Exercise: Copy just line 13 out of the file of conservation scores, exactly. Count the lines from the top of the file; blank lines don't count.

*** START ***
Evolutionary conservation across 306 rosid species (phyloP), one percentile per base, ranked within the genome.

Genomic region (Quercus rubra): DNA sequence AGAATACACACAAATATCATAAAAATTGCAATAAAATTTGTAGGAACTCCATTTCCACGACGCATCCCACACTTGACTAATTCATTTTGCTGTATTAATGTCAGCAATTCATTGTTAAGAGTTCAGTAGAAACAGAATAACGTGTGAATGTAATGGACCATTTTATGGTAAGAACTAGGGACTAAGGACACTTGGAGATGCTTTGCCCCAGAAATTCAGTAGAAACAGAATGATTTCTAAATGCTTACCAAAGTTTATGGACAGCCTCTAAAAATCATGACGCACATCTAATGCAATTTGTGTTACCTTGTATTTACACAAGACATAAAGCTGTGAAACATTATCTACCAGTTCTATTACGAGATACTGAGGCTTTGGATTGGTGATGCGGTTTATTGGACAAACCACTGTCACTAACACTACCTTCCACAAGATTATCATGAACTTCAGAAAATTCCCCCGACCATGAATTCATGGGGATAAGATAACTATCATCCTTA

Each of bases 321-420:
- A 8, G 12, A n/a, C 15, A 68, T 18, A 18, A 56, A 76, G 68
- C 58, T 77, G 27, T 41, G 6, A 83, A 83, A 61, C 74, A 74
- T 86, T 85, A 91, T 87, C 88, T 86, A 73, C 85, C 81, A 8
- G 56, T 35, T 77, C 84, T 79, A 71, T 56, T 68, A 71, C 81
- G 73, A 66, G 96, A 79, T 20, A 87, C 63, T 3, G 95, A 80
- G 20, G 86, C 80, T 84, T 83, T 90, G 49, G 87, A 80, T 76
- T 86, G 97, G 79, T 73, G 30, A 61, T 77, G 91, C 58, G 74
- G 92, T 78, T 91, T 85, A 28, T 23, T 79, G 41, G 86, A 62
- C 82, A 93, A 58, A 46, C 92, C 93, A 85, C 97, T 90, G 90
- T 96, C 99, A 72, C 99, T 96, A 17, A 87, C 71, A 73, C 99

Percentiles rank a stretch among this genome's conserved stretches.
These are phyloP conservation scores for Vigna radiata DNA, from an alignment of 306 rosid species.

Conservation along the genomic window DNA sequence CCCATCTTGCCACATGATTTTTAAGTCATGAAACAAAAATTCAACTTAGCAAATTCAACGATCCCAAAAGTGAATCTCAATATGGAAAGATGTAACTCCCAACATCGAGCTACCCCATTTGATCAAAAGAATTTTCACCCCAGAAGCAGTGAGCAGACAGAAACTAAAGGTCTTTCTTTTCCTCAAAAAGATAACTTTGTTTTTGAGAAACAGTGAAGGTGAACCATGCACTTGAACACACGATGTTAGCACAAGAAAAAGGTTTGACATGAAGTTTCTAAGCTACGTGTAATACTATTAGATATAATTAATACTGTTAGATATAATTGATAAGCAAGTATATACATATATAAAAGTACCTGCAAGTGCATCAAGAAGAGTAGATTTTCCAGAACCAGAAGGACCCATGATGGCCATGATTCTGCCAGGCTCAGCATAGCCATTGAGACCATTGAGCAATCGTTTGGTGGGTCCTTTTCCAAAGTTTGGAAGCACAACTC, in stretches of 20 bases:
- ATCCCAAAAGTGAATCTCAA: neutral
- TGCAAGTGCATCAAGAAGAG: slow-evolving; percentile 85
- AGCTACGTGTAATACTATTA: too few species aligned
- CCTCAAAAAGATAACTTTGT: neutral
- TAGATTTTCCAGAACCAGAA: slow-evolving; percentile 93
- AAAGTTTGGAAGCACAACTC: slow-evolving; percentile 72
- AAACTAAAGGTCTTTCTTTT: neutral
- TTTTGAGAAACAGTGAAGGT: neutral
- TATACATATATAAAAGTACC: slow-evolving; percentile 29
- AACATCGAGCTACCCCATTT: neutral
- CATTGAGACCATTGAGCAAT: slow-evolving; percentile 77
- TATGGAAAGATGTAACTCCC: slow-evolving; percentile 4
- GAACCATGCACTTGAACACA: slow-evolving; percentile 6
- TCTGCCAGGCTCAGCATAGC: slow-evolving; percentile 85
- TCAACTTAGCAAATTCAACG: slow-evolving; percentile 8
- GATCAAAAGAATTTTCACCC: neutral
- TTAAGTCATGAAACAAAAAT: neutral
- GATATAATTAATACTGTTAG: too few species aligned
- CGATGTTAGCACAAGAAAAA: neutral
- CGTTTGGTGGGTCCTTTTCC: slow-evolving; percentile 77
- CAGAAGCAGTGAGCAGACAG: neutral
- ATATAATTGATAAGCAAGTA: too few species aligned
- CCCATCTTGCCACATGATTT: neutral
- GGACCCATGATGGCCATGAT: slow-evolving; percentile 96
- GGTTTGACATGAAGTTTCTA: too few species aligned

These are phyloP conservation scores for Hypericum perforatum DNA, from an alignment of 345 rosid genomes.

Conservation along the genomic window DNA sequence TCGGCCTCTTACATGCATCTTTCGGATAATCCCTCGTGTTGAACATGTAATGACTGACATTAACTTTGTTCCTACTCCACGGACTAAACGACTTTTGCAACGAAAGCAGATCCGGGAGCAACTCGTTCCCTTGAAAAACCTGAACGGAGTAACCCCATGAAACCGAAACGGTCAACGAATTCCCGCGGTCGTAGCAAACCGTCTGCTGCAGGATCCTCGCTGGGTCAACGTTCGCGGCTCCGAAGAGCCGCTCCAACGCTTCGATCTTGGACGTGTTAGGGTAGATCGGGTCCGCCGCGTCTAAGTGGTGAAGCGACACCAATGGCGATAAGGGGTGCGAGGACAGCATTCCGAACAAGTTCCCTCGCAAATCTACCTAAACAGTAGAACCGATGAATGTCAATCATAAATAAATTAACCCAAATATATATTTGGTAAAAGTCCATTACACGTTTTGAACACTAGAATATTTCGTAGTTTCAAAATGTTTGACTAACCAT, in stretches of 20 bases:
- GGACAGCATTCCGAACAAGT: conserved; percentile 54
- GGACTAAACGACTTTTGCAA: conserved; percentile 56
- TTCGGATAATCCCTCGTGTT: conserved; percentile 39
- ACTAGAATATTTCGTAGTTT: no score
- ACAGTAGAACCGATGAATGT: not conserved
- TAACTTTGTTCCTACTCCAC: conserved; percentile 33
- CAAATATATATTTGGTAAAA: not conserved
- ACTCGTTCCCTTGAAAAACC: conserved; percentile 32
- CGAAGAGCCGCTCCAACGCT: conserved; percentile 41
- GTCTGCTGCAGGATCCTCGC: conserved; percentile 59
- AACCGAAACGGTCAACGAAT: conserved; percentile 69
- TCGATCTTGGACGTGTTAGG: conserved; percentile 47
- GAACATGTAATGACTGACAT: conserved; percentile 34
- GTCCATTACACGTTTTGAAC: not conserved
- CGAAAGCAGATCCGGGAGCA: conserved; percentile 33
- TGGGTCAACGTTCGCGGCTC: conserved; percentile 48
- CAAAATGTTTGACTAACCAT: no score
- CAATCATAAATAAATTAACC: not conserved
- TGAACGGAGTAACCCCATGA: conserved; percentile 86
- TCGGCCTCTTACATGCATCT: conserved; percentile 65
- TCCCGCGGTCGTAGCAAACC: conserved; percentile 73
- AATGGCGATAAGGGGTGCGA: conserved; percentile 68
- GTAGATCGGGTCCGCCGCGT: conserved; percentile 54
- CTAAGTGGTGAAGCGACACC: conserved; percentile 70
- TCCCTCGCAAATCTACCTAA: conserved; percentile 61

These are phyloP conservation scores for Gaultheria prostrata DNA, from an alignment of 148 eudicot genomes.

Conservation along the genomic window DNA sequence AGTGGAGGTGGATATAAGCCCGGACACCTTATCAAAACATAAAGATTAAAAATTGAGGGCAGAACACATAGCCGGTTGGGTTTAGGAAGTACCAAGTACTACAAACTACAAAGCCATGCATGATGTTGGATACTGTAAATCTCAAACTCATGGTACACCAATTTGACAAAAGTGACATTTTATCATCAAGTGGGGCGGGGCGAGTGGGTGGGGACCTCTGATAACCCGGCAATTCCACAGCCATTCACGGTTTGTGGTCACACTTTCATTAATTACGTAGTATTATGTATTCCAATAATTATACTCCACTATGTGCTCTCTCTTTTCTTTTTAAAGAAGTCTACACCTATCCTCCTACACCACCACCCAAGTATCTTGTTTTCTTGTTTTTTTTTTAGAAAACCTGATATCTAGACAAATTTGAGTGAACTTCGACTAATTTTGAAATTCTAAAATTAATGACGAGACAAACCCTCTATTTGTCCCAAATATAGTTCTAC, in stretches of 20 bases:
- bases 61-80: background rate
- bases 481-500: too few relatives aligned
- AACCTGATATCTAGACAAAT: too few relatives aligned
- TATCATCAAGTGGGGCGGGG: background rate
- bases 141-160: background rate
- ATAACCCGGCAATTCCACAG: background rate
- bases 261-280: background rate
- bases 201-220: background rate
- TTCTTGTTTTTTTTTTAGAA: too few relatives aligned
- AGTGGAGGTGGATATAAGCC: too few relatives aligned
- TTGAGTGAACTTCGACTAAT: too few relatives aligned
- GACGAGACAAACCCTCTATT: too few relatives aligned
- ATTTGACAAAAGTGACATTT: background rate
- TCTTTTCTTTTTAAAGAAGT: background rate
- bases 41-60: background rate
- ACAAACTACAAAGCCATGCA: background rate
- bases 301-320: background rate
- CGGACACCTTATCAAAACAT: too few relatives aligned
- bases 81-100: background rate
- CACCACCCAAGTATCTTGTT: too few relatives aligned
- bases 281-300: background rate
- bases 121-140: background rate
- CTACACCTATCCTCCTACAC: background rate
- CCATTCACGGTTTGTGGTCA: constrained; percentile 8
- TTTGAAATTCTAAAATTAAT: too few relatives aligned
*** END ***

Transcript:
- T 96, C 99, A 72, C 99, T 96, A 17, A 87, C 71, A 73, C 99